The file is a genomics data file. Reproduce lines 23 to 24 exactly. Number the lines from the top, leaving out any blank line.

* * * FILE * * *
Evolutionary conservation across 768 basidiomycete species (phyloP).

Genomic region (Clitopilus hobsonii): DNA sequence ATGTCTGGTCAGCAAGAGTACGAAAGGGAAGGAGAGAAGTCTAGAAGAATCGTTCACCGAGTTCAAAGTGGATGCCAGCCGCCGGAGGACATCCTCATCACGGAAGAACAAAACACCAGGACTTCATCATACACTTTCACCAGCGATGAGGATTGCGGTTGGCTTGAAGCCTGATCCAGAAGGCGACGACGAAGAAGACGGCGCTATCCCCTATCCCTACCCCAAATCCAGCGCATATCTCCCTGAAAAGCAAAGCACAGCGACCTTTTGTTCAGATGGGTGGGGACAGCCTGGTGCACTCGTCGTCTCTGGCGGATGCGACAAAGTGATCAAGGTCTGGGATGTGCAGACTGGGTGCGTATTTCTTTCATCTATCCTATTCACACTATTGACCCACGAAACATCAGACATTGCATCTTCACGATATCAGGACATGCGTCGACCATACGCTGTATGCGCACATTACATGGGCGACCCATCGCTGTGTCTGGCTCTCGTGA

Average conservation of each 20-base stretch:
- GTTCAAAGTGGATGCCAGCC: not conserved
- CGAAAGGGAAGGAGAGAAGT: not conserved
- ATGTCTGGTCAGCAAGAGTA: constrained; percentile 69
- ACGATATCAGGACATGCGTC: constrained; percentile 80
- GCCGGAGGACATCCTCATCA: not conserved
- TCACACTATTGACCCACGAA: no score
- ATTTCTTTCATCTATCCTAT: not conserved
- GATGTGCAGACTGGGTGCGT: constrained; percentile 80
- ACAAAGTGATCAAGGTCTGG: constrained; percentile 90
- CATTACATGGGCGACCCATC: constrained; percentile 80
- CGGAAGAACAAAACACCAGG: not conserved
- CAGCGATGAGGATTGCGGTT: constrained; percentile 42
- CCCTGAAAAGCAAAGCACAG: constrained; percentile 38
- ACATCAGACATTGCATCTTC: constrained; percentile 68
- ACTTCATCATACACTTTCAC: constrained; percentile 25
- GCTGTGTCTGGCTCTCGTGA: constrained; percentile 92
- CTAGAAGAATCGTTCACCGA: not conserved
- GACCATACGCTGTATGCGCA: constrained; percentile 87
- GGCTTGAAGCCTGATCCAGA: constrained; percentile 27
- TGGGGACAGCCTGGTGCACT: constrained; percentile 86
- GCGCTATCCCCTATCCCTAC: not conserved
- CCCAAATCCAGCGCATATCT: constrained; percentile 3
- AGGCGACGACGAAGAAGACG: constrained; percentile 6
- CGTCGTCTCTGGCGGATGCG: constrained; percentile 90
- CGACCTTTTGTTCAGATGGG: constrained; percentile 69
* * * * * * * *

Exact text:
- TGGGGACAGCCTGGTGCACT: constrained; percentile 86
- GCGCTATCCCCTATCCCTAC: not conserved